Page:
The U.S. has more to do, but it’s already done more than you might think
September 25, 2014 12:00 AM
By Dan Becker and James Gerstenzang
President Barack Obama said at the United Nations Tuesday that the United States has begun to tackle global warming, can take more action and, with China, has a special responsibility to do so. Right, right and right.
If you thought the United States had little to show in the fight against global warming, think again. The measures being undertaken by federal, state and local governments may surprise you — and will carry us several real steps forward as we pursue our responsibility to cut carbon dioxide emissions.
To make a real difference, they must be adopted across the nation.
There’s money — and energy — to be saved.
The American Council for an Energy-Efficient Economy projects that we can net $2.6 trillion in savings by 2040 by fully implementing current and pending federal rules limiting emissions from cars and power plants and encouraging energy efficiency in appliances and in homes. The rules would reduce carbon dioxide emissions by 34 billion metric tons. That’s like turning off everything that uses fossil fuels — power plants, cars, trucks, airplanes, to name just the biggest — for more than six of the next 26 years.
We’ll set a crucial example for the rest of the world, demonstrating a U.S. commitment as diplomats move from speeches at the United Nations to negotiations to reach a meaningful climate change treaty by the end of 2015.
We’ll set that example, save money and save energy — in individual homes, giant corporations, college campuses and across government — with everything from LED light bulbs to more-efficient automobiles, using carbon-cutting technology that is available today.
By enacting stringent auto-mileage and emissions standards, the United States already is on track to keep 6 billion tons of carbon dioxide out of the atmosphere and produce a new-car fleet that averages 54.5 miles per gallon in 2025. It is the biggest single step any nation has taken against global warming — if automakers comply.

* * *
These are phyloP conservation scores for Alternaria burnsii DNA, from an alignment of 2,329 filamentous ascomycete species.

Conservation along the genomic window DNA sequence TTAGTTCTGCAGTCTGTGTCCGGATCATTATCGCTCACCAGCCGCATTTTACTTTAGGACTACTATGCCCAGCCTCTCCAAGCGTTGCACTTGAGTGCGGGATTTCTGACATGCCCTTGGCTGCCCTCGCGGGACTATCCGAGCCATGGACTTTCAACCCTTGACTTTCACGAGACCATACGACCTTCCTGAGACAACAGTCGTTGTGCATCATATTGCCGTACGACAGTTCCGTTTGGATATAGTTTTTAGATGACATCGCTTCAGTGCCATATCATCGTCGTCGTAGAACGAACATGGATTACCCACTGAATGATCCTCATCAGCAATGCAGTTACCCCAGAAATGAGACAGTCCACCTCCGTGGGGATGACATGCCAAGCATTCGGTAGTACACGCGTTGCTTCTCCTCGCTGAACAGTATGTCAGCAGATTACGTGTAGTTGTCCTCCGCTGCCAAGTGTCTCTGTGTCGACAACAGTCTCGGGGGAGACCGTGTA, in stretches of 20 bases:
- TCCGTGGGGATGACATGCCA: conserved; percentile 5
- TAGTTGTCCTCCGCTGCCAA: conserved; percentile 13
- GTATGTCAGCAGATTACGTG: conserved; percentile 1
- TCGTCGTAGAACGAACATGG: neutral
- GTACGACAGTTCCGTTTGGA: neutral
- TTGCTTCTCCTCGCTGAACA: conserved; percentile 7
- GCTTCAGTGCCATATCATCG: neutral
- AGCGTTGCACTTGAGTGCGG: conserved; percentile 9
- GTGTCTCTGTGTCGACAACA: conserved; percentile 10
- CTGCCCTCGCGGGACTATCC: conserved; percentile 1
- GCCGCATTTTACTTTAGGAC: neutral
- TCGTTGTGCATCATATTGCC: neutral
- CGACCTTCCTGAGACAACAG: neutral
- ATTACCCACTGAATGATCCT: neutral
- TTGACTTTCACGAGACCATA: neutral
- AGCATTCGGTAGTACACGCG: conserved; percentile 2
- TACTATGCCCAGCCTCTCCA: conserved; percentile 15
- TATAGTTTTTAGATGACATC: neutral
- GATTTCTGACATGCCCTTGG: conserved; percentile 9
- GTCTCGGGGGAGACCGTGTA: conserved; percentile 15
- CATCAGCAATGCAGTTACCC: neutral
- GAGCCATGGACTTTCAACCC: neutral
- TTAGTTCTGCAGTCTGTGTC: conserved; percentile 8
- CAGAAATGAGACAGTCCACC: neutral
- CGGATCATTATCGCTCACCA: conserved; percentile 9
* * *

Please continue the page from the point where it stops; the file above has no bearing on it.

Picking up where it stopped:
The president has instructed aides to draft plans cutting coal use in power plants. The rules must be more stringent than those under consideration, though, making cuts of similar strength to the car rules.
State and local governments and citizens should take advantage of the money-saving, energy-saving technology in the newest cars, furnaces and air conditioners — all fruits of federal efficiency standards. Governments should replace most of the gas guzzlers in their fleets with hybrid and electric cars. In buildings, they should modernize lighting, heating and cooling units with more efficient systems, and install better insulation and solar panels.
Renewable energy — solar panels on warehouse roofs and wind turbines on farms, for example — is cost-effective. Industry must take advantage of it and avoid tar-sands oil and other highly polluting, carbon-intensive fuels.
Public officials and the private sector should take advantage of smart financing provisions that make it possible to pay for long-term improvements to many buildings with the money the improvements save. Naugatuck, Connecticut, at no cost to the local treasury, installed new school boilers, air conditioning controls and efficient lighting, among other improvements, in a $12 million upgrade. The money that instead would have paid the old higher energy bills paid for the work.
Universities and pension funds should shed investments in fossil fuel to send a message and create financial incentives for energy companies to switch to renewable fuels.
Three leading lights of finance — former New York Mayor Michael R. Bloomberg, former Treasury Secretary Henry M. Paulson Jr. and Tom Steyer, a retired hedge fund founder — document in their report, “Risky Business,” that fighting global warming makes sense, too, on a large economic scale.
They note the “significant and diverse economic risks” that climate change poses to the United States and say, “Damage from storms, flooding and heat waves are already costing local economies billions of dollars.”
The United States poisoned the atmosphere more than any other country and still pollutes more than any nation but China. With our technology and resources, we must live up to our responsibility and lead the world in tackling global warming. Doing so, we will save something far more valuable than the money we now waste on energy.
Dan Becker directs the Safe Climate Campaign. James Gerstenzang, the campaign’s editorial director, formerly covered the environment and the White House for the Los Angeles Times.
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